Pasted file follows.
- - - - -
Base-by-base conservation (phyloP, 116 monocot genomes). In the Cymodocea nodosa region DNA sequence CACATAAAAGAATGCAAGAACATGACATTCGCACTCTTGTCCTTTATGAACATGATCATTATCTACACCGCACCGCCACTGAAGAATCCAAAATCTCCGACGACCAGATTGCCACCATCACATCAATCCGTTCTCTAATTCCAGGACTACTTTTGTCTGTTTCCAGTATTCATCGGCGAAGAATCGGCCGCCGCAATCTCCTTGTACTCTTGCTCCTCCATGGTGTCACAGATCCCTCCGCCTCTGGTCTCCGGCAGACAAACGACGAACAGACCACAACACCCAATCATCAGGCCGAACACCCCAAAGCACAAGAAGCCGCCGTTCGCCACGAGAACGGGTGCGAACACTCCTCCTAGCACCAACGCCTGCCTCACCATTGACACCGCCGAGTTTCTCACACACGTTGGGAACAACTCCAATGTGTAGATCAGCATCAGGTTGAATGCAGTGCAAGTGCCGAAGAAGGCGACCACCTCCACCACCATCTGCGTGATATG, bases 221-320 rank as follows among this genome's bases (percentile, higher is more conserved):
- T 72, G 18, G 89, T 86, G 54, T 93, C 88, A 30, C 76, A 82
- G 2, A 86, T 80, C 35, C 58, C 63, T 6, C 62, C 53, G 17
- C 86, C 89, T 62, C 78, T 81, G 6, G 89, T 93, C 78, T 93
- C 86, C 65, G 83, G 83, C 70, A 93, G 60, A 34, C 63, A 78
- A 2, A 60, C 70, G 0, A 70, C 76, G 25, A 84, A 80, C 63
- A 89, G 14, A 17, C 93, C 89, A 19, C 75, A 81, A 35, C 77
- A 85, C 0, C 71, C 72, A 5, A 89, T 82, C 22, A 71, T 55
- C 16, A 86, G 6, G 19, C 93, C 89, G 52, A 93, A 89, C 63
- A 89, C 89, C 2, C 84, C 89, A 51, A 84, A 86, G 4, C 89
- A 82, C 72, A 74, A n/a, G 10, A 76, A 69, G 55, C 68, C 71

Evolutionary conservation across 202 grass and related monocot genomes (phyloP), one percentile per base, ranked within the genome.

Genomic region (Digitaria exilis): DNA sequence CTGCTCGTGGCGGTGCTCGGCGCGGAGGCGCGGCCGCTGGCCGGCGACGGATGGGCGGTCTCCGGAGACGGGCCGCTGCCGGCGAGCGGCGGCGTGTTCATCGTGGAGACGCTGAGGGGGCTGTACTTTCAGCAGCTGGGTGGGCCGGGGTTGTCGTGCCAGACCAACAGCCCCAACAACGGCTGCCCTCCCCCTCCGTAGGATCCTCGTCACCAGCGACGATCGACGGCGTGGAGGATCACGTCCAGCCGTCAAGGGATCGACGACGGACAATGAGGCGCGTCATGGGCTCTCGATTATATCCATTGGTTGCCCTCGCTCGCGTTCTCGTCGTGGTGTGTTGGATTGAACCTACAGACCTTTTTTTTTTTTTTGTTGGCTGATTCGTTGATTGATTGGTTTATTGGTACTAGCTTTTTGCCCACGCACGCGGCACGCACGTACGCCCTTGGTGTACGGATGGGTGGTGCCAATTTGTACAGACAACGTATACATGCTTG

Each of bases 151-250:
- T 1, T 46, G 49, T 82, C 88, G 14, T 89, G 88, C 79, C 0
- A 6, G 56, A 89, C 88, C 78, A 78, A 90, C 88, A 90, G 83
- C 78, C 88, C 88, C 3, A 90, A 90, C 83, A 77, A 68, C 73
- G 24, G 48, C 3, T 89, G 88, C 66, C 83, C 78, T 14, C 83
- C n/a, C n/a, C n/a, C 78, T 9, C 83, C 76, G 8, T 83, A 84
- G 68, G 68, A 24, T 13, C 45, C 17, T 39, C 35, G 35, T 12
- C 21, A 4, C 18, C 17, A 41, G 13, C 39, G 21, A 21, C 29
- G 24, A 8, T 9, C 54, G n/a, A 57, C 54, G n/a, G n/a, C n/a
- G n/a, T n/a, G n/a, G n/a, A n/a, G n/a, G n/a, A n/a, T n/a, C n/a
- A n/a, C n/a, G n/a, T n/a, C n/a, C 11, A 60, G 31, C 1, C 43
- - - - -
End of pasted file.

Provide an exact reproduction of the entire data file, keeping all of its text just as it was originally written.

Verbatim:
Base-by-base conservation (phyloP, 116 monocot genomes). In the Cymodocea nodosa region DNA sequence CACATAAAAGAATGCAAGAACATGACATTCGCACTCTTGTCCTTTATGAACATGATCATTATCTACACCGCACCGCCACTGAAGAATCCAAAATCTCCGACGACCAGATTGCCACCATCACATCAATCCGTTCTCTAATTCCAGGACTACTTTTGTCTGTTTCCAGTATTCATCGGCGAAGAATCGGCCGCCGCAATCTCCTTGTACTCTTGCTCCTCCATGGTGTCACAGATCCCTCCGCCTCTGGTCTCCGGCAGACAAACGACGAACAGACCACAACACCCAATCATCAGGCCGAACACCCCAAAGCACAAGAAGCCGCCGTTCGCCACGAGAACGGGTGCGAACACTCCTCCTAGCACCAACGCCTGCCTCACCATTGACACCGCCGAGTTTCTCACACACGTTGGGAACAACTCCAATGTGTAGATCAGCATCAGGTTGAATGCAGTGCAAGTGCCGAAGAAGGCGACCACCTCCACCACCATCTGCGTGATATG, bases 221-320 rank as follows among this genome's bases (percentile, higher is more conserved):
- T 72, G 18, G 89, T 86, G 54, T 93, C 88, A 30, C 76, A 82
- G 2, A 86, T 80, C 35, C 58, C 63, T 6, C 62, C 53, G 17
- C 86, C 89, T 62, C 78, T 81, G 6, G 89, T 93, C 78, T 93
- C 86, C 65, G 83, G 83, C 70, A 93, G 60, A 34, C 63, A 78
- A 2, A 60, C 70, G 0, A 70, C 76, G 25, A 84, A 80, C 63
- A 89, G 14, A 17, C 93, C 89, A 19, C 75, A 81, A 35, C 77
- A 85, C 0, C 71, C 72, A 5, A 89, T 82, C 22, A 71, T 55
- C 16, A 86, G 6, G 19, C 93, C 89, G 52, A 93, A 89, C 63
- A 89, C 89, C 2, C 84, C 89, A 51, A 84, A 86, G 4, C 89
- A 82, C 72, A 74, A n/a, G 10, A 76, A 69, G 55, C 68, C 71

Evolutionary conservation across 202 grass and related monocot genomes (phyloP), one percentile per base, ranked within the genome.

Genomic region (Digitaria exilis): DNA sequence CTGCTCGTGGCGGTGCTCGGCGCGGAGGCGCGGCCGCTGGCCGGCGACGGATGGGCGGTCTCCGGAGACGGGCCGCTGCCGGCGAGCGGCGGCGTGTTCATCGTGGAGACGCTGAGGGGGCTGTACTTTCAGCAGCTGGGTGGGCCGGGGTTGTCGTGCCAGACCAACAGCCCCAACAACGGCTGCCCTCCCCCTCCGTAGGATCCTCGTCACCAGCGACGATCGACGGCGTGGAGGATCACGTCCAGCCGTCAAGGGATCGACGACGGACAATGAGGCGCGTCATGGGCTCTCGATTATATCCATTGGTTGCCCTCGCTCGCGTTCTCGTCGTGGTGTGTTGGATTGAACCTACAGACCTTTTTTTTTTTTTTGTTGGCTGATTCGTTGATTGATTGGTTTATTGGTACTAGCTTTTTGCCCACGCACGCGGCACGCACGTACGCCCTTGGTGTACGGATGGGTGGTGCCAATTTGTACAGACAACGTATACATGCTTG

Each of bases 151-250:
- T 1, T 46, G 49, T 82, C 88, G 14, T 89, G 88, C 79, C 0
- A 6, G 56, A 89, C 88, C 78, A 78, A 90, C 88, A 90, G 83
- C 78, C 88, C 88, C 3, A 90, A 90, C 83, A 77, A 68, C 73
- G 24, G 48, C 3, T 89, G 88, C 66, C 83, C 78, T 14, C 83
- C n/a, C n/a, C n/a, C 78, T 9, C 83, C 76, G 8, T 83, A 84
- G 68, G 68, A 24, T 13, C 45, C 17, T 39, C 35, G 35, T 12
- C 21, A 4, C 18, C 17, A 41, G 13, C 39, G 21, A 21, C 29
- G 24, A 8, T 9, C 54, G n/a, A 57, C 54, G n/a, G n/a, C n/a
- G n/a, T n/a, G n/a, G n/a, A n/a, G n/a, G n/a, A n/a, T n/a, C n/a
- A n/a, C n/a, G n/a, T n/a, C n/a, C 11, A 60, G 31, C 1, C 43